In recent years, two opposing phenomena have occurred simultaneously - on one hand, the unstoppable progress of the digital economy has caused deep disruptions in how certain sectors function and has led to the rise of new business models. On the other, the economic crisis that began with the bankruptcy of Lehman Brothers in 2008 interrupted the global trend towards deregulation in certain sectors, specifically in the financial and insurance sector, a situation that led to new and complex regulation standards.
The coincidence of the timing of this global economic crisis, along with the greater regulatory demands applied to banks and insurance companies, has caused the emergence of new technology companies under the new subsector of fintech: the RegTech.
In this post we will explain what RegTech is, what are its fields of application and how the future is presented for those companies that operate in this subsector that also uses technology to eliminate inefficiencies and facilitate legal and regulatory compliance in the digital era.
This post is also available in Spanish.
Context: the rise of the RegTech subsector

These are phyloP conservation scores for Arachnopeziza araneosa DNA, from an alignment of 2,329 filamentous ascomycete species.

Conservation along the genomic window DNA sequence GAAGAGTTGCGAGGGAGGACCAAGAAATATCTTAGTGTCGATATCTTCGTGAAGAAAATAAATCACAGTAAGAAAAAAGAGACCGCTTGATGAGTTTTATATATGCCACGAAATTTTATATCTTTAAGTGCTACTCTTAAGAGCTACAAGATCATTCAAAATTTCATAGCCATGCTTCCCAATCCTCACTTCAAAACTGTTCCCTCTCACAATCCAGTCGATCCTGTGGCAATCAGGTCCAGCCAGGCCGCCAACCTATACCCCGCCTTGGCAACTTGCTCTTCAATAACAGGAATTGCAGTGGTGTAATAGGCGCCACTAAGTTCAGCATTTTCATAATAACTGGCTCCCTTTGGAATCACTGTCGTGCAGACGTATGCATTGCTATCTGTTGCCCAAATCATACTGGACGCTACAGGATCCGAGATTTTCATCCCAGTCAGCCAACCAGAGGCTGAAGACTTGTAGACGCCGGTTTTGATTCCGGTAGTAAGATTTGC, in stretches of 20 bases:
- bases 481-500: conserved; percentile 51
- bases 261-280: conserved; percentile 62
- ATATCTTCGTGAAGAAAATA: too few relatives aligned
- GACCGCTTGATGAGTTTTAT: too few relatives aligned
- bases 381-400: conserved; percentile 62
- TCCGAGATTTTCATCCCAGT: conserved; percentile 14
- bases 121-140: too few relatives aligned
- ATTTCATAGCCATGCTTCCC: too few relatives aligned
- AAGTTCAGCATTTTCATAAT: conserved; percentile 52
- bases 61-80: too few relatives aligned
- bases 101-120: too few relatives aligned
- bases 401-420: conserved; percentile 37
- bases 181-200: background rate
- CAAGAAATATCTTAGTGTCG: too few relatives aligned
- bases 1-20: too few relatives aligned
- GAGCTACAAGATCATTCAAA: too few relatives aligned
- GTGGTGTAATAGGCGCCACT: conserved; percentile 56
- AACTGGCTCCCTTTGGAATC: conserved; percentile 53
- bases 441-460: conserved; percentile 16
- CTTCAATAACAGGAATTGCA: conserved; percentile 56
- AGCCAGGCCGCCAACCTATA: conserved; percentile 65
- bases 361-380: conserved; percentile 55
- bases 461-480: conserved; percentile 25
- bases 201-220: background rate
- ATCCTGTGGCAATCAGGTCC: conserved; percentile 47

The two opposite phenomena mentioned in the introduction to this post are those that have caused the situation for the banks and insurers to change so much in the last 10 years:
- On one hand, startups are cutting the market shares of banks and insurers by operating in areas where regulation has not yet been applied.
- On the other hand, the new rules that emerged after the crisis, specifically to avoid a new global crisis, to strengthen the fight against money laundering, financing terrorist groups or stealing someone’s digital identity, require allocating large volumes of resources to ensure its rigorous compliance.
Large financial entities have provided on average up to 1,000 million euros in the past few years to meet the new regulatory requirements.
But just, what is RegTech?
The UK regulator FCA (initials for Financial Conduct Authority) defines RegTech - the union of the terms regulation and technology - as “the adoption of new technologies to facilitate complying with regulatory requirements”.
But its advantages go beyond the speed of compliance. RegTech technologies (forgive the redundancy) also provide the following:
Greater efficiency and lower costs dedicated to compliance.
Greater accuracy in regulatory compliance reporting.
Easier to proactively identify risks before a regulatory breach occurs.
Greater scalability of enterprise risk management systems.
RegTech is a subsector of fintech aimed at creating a win-win situation for regulators, entities subject to regulation, the entrepreneurial ecosystem and consumers.
Ultimately, more exhaustive regulations and a higher degree of compliance leads to greater security for consumers and a better corporate governance for companies that offer products and services. In sum, we all win.
Challenges, technologies and fields of application